Consider this analogy; in cars they have a tachometer indicating how much RPM the engine is running at. There is also the “red line” to indicate the RPM are too high, while you can be in the red line for a time, If you spend too much time there, too often, or keep it there for a continuous period, inevitably the car engine will overheat, seize up, and stop working. That is because the engine is way too hot, reducing the effectiveness of the lubrication and increasing friction, and is unable to cool down enough to function. The same goes for your nervous system. If you run “hot” or in Red too much, too often, or too long, your nervous system, your body and your mind will metaphorically seize and you will not be able to function properly.
So consider this, if you are always anxious, always panicking, always feel attacked from everything thing this is really just your nervous system thinking its literally under attack. Once you can begin to understand your mental health and general health from this first principle stance you can begin to hack it for your benefit so you can become the most optimal version of yourself. It is not healthy to be anxious or in Red all the time, it will only lead to poorer quality of life and blaming the world around you (though there’s lots to complain about that needs to be fixed) is not going to fix your internal nervous system and reactions. Of course, it’s a complicated relationship between your behavior patterns (which can be helped with things like CBT).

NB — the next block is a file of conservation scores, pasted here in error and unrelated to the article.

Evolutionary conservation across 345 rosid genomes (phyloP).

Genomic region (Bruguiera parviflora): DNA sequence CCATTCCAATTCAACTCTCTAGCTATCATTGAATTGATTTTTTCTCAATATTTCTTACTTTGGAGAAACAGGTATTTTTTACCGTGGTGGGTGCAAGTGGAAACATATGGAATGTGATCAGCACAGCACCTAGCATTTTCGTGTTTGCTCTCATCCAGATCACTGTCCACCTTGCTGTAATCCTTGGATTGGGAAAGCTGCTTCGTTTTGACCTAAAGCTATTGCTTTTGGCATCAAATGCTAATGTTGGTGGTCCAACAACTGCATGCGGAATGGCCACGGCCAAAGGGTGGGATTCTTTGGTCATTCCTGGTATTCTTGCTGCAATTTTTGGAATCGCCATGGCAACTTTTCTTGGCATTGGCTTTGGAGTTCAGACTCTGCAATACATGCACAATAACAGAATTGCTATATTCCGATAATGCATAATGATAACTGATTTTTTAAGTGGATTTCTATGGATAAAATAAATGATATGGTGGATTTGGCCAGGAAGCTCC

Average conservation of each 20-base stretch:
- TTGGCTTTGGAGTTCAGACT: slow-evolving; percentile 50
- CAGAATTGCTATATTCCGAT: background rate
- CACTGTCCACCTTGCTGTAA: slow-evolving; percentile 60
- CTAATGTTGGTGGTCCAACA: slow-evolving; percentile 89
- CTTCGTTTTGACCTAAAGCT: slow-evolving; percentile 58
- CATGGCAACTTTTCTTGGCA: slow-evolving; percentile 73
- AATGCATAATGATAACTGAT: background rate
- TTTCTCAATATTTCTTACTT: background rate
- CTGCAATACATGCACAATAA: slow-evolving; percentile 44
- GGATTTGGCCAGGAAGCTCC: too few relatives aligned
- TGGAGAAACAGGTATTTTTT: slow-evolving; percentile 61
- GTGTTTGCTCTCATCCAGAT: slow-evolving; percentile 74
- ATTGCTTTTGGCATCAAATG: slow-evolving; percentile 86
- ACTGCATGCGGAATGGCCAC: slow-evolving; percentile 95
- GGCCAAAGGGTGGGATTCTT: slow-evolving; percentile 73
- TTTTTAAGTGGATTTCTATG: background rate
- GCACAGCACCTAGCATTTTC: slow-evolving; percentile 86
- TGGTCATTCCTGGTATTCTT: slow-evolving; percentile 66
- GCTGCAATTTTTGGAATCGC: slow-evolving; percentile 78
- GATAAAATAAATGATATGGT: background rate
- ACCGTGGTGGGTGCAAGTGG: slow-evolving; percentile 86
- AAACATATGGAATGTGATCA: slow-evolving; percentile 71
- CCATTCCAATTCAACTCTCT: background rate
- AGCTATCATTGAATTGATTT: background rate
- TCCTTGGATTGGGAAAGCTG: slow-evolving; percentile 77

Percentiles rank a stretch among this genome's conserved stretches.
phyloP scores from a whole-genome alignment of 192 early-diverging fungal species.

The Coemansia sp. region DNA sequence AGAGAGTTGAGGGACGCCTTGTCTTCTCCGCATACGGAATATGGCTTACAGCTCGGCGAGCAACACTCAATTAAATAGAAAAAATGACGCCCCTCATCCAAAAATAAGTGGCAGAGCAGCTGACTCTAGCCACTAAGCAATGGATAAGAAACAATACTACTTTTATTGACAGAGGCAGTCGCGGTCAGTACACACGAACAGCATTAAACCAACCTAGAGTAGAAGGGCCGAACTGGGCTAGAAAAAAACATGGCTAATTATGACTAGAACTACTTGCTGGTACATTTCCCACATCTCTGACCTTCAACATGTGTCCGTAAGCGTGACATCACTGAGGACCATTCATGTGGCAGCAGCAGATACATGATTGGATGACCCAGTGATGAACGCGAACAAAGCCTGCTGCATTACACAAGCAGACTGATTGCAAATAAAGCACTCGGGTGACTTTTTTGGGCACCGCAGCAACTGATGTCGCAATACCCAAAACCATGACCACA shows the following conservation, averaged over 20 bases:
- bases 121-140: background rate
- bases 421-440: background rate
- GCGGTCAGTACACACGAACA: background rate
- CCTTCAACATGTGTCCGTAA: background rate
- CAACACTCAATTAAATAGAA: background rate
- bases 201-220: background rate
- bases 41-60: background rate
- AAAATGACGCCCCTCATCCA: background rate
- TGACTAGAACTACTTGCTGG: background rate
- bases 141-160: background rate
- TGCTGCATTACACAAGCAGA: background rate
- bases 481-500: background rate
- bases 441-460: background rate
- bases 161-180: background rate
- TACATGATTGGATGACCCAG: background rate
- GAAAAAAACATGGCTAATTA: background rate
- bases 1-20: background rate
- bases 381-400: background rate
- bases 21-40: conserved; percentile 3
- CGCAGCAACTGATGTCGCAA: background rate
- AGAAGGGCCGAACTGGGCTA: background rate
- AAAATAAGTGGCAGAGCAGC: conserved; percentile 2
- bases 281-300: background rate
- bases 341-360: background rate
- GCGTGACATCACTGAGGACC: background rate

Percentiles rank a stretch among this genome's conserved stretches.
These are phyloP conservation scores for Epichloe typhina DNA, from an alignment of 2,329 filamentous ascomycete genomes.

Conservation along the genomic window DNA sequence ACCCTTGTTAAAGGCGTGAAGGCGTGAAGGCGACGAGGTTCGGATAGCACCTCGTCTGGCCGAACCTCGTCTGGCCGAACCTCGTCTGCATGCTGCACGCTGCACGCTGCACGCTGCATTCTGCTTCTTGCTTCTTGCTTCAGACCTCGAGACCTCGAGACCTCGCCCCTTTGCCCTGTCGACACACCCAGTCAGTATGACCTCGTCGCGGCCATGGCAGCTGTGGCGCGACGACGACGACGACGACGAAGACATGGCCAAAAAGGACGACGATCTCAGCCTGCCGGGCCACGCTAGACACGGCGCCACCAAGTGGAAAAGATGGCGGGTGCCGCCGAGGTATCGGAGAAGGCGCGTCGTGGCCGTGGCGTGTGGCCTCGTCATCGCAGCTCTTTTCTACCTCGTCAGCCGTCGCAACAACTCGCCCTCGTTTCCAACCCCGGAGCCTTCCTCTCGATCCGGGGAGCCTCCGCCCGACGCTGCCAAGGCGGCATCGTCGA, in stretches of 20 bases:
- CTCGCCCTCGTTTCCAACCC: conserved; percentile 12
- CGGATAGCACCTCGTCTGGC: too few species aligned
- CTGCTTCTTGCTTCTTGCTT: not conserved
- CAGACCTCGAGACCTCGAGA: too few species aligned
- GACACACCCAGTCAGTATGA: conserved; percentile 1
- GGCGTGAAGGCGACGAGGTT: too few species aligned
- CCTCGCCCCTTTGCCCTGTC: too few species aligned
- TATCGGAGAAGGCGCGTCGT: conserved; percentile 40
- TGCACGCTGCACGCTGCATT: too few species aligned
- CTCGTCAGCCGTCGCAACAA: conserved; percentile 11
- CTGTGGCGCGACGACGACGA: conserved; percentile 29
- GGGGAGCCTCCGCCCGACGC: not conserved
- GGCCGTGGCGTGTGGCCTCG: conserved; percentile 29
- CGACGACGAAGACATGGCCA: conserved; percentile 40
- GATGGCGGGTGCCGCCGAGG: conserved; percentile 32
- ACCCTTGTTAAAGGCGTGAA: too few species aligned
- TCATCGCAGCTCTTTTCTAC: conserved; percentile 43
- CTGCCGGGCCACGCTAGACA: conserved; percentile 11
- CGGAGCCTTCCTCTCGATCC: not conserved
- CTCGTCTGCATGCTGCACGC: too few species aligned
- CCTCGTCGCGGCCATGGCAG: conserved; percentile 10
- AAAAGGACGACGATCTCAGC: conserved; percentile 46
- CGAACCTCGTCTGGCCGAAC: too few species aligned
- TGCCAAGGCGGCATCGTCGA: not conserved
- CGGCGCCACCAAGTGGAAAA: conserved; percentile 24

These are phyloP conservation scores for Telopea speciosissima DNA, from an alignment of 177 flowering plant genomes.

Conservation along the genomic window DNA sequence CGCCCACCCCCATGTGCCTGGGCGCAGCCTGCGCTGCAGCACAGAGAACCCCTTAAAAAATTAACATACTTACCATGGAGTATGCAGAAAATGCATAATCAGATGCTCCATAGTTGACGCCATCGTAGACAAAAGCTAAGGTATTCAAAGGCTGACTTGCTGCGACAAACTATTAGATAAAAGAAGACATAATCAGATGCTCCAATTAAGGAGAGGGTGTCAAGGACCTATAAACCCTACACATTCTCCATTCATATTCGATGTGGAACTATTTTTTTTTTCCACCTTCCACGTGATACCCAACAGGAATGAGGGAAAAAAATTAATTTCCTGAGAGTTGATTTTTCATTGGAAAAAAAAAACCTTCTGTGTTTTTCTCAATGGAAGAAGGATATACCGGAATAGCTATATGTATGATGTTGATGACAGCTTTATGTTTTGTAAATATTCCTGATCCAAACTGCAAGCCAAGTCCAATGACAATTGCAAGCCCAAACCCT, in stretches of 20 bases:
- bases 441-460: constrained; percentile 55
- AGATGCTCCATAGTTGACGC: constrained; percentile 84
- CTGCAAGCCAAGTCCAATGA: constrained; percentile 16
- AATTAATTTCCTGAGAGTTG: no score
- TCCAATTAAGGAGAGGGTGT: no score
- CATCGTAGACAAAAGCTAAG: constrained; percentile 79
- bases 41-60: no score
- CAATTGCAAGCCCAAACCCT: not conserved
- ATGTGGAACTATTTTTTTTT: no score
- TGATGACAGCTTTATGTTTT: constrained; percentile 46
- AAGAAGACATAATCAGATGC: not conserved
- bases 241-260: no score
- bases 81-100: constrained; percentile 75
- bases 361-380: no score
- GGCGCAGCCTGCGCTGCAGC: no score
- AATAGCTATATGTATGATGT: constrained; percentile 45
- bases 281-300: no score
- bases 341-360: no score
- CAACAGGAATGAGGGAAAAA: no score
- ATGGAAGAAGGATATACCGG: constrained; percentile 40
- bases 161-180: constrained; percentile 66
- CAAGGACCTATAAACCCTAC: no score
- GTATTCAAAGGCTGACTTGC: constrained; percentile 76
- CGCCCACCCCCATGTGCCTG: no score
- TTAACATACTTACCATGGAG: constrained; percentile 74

This post is not specific therapeutic advice, as I am not an expert, just someone who has the experience and has done the independent reading of primary sources.
However, the more you understand the connection between mind, body spirit the more you can train yourself to be the optimal version of yourself. Consider training more Krav Maga, BJJ, Wrestling, Boxing, Kickboxing so that you can train your body and nervous system to handle extreme states like Red. Not only will you gain practical skills, but you will essentially learn to keep calm in tense situations, as this type of training is a form of exposure therapy. If your body and nervous system get used to high stress by experiencing it in relative safety you can learn to overcome the overwhelming feeling.
While Red is a necessary state for an actual fight it can also be detrimental to your overall wellbeing. It is something though that you can learn to control through numerous methods, as, if you are in an actual fight, you do want the enhances senses and skills, but you want to remain in control and calm so that your system does not redline on you and overheat. If this does happen in can lead to code Black, which can be a total catastrophe and a state you do not want to be in. But that is for the next post.
Written by Jonathan Fader